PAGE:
Murkowski said she had listened to the stories of the impact of lack of funds, saying, for example, that the regional health provider in Juneau had to close its alcohol treatment facility. Further north, in the Yukon Delta, the regional health provider laid off 20 employees, permanently closed 40 vacant positions, and reduced services for elders, she continued.

The impacts of the sequestration, she said, also meant that tribes would not be able to reduce waiting times at emergency rooms or outpatient and dental clinics.
“The impact, I think we recognize, has been significant,” she said.

Murkowski submitted comments she received from Alaska Natives around the state, including the Association of Village Council Presidents.


Proposed Increase for IHS Budget

“Tribes have not recovered from sequestration that resulted in across-the-board cuts to all federal programs that tribes are reliant upon. Nowhere was this more impactful than to the Indian Health Services, where due to sequestration, continuing resolutions, and the 16 day government shutdown — healthcare to Indian people was jeopardized,” U.S. Senate Committee on Indian Affairs Chairman Jon Tester, of Montana, said in March.

Tami Truette Jerue, tribal administrator and director of social services for the Anvik Tribal Council in Alaska addressed the committee’s oversight hearing in February. The Anvik are an Athabascan village of about 275 members on the west bank of the Yukon River.

Jerue represented the 37 federally recognized tribes that make up the Tanana Chiefs Conference, an inter-tribal health and social services consortium that serves an area of Interior Alaska that is roughly the size of Texas.

She delivered a message from more than 200 tribes across Alaska:
“It is absolutely essential that, without regard to technical land titles and the technical Indian country status of lands or tribal communities, our Tribes must have the tools necessary to combat drug and alcohol abuse, domestic violence, and violence against women. Fighting these scourges in our communities and healing our people cannot be made to stand on technicalities. We need to get to work, and now. And we need Congress’s help to do that. The State is not the problem, because the State is nowhere to be found in most of our Villages….

“Today, the tribes of Alaska come to you, not as victims of a failed governmental policy, but as powerful and responsible advocates for our people. We are stepping up to do what we must do. But without equally firm action from Congress, our people will suffer, we will continue with decades more of litigation battles and loopholes will continue to be found which deny our tribes the funding necessary to improve law and order in our communities.”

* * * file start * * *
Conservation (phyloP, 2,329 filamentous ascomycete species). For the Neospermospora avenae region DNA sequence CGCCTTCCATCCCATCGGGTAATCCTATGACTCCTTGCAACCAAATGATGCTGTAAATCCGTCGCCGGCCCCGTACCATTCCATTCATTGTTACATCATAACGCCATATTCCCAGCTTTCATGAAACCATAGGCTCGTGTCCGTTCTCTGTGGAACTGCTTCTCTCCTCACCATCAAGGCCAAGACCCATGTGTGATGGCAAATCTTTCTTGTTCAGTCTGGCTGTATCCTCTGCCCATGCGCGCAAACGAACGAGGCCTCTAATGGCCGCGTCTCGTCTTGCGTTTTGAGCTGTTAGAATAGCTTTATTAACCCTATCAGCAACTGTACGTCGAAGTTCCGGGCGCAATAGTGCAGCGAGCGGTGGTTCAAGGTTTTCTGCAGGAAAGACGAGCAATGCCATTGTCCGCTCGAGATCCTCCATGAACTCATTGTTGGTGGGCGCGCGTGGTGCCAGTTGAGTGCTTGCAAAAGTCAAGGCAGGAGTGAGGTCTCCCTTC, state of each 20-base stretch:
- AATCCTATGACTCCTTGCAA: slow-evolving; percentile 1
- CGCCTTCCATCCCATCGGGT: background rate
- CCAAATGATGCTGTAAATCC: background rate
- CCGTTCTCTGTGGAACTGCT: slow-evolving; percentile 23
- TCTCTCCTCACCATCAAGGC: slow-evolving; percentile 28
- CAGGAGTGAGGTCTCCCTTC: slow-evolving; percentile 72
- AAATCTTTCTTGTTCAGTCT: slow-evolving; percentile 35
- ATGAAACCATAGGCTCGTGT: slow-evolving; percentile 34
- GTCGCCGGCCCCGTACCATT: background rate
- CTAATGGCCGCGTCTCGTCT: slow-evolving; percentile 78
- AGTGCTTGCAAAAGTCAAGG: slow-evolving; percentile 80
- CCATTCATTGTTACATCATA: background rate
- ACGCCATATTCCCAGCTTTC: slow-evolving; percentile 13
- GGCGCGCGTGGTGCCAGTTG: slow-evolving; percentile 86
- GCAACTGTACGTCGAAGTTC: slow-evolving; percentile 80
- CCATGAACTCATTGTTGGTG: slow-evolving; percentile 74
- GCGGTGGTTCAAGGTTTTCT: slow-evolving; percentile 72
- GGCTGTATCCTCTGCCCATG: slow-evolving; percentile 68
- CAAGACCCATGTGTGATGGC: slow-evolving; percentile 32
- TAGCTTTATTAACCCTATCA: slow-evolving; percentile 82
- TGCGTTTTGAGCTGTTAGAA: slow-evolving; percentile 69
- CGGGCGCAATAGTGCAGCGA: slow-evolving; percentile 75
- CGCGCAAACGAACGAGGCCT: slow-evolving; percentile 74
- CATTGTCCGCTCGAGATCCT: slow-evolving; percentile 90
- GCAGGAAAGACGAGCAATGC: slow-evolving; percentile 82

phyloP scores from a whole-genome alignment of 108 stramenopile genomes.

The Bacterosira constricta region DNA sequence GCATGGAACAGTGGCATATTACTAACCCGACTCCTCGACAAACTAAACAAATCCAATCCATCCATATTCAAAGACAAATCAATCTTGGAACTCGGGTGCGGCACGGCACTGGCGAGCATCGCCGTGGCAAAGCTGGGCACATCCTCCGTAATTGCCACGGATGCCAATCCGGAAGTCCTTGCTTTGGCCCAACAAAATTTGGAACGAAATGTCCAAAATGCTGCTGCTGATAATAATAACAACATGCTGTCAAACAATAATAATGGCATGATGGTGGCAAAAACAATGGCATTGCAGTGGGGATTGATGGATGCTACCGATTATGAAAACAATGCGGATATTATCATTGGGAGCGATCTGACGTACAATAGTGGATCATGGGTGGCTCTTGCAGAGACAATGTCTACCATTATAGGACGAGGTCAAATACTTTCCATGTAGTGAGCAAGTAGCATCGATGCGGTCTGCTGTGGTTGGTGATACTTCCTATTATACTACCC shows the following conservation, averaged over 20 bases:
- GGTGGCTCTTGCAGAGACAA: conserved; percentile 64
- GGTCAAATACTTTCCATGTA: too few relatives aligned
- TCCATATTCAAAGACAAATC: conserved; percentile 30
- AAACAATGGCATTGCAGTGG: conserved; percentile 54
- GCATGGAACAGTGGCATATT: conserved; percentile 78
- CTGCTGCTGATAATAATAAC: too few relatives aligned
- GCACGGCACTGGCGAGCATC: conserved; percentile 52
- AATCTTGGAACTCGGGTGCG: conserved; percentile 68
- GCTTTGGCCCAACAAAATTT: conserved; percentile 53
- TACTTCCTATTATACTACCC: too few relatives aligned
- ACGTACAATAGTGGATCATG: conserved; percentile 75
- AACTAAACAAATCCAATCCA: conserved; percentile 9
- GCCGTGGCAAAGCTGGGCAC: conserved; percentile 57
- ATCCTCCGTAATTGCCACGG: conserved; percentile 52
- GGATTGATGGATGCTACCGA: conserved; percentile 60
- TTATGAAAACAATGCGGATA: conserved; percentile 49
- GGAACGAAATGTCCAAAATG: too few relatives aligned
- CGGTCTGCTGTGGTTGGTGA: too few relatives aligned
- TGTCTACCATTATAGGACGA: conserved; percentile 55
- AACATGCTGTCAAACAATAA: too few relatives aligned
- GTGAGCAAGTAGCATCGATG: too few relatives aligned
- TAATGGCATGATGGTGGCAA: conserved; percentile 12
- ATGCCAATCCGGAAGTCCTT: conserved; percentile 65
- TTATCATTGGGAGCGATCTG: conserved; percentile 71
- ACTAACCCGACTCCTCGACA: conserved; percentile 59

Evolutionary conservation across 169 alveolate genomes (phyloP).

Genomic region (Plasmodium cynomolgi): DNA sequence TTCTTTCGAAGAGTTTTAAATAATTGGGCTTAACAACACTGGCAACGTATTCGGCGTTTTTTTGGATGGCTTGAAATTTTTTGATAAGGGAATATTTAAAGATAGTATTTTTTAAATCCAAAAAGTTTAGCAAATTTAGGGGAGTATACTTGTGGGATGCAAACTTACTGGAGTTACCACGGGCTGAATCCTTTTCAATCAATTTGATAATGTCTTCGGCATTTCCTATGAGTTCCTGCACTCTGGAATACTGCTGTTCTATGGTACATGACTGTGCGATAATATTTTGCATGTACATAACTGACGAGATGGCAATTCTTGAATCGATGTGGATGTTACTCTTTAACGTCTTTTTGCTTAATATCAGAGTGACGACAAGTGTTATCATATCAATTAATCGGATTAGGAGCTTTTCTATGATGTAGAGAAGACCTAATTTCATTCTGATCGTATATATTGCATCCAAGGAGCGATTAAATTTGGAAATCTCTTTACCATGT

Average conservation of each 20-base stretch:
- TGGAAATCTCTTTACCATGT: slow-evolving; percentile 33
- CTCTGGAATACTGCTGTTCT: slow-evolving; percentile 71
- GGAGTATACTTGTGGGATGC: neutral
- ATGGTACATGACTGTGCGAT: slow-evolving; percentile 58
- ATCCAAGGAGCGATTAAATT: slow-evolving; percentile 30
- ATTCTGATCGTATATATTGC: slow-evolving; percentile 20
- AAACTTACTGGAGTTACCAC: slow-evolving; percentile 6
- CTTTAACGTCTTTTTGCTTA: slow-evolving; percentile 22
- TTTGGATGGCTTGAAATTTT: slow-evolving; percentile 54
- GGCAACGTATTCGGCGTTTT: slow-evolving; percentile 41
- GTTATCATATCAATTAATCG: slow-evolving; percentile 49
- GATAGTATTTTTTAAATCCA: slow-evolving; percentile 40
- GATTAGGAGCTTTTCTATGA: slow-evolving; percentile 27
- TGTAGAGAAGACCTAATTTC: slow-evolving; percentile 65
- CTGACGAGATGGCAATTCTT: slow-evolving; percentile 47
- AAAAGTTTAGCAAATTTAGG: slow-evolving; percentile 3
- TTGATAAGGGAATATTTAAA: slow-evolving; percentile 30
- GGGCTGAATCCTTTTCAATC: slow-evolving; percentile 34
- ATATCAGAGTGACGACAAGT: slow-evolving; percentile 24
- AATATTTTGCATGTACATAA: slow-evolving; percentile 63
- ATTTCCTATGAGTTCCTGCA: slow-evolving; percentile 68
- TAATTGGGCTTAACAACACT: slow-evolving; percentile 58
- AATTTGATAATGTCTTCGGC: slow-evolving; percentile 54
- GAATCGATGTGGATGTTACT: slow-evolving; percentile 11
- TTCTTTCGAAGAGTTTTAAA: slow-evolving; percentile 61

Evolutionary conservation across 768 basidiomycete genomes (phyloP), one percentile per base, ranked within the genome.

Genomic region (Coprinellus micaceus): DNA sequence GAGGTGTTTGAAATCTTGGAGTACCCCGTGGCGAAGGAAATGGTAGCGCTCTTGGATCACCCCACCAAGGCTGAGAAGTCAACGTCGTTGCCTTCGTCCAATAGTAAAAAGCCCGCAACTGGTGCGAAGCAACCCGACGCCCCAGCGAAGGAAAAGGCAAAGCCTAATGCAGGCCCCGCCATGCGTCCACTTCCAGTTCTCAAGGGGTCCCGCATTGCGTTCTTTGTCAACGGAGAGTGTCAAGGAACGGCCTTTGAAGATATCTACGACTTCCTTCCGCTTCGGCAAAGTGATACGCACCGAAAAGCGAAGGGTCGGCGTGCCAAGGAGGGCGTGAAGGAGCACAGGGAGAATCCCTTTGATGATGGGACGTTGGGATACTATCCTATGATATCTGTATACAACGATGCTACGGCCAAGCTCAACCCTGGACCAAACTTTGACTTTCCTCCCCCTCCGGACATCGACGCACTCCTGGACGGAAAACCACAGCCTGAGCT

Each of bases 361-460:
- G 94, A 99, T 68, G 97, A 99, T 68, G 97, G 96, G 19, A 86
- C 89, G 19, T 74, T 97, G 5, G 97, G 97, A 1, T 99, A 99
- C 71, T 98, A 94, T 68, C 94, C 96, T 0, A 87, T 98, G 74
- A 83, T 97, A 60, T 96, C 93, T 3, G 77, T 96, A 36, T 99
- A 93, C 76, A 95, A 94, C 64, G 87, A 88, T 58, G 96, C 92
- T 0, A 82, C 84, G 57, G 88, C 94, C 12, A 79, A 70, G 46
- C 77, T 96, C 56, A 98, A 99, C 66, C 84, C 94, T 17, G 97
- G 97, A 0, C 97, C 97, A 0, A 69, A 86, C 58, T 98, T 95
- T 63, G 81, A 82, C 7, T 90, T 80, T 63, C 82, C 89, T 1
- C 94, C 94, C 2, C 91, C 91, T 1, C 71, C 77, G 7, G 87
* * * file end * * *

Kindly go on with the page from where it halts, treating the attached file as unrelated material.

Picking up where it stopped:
In the budget for the 2015 fiscal year, the Obama administration proposed a 4.5 percent increase for IHS, representing a $200 million increase over the current level to $4.6 billion.

The 2015 budget request includes:

  • An additional $50 million to help obtain health care from the private sector through the Purchased/Referred Care program (formerly known as the Contract Health Services program). This program allows for the purchase of essential health care services that the IHS and tribes do not provide in their local facilities;
  • An additional $71 million to support staffing and operating costs at four new and expanded facilities;
  • An additional $30 million to fully fund the estimated amount of contract support costs for new and expanded contracts and compacts in fiscal year 2015. This will help tribes cover the cost of administrative functions for compacts or contracts established under the authority of the Indian Self-Determination and Education Assistance Act;
  • An additional $31 million to address medical inflation costs;
  • Additional funding to pay costs for new tribes and restoration of reductions in the fiscal year 2014 operating plan.

In his statement, Tester noted the “positive highlights” in the budget request.

“The Committee is pleased that the Administration finally understands its legal obligation to fully fund Contract Support Costs for the both the Indian Health Service and Bureau of Indian Affairs,” Tester said. “I am particularly encouraged by the $11 million increase for social services and job training to support an initiative to provide a comprehensive and integrated approach to address the problems of violence, poverty, and substance abuse.”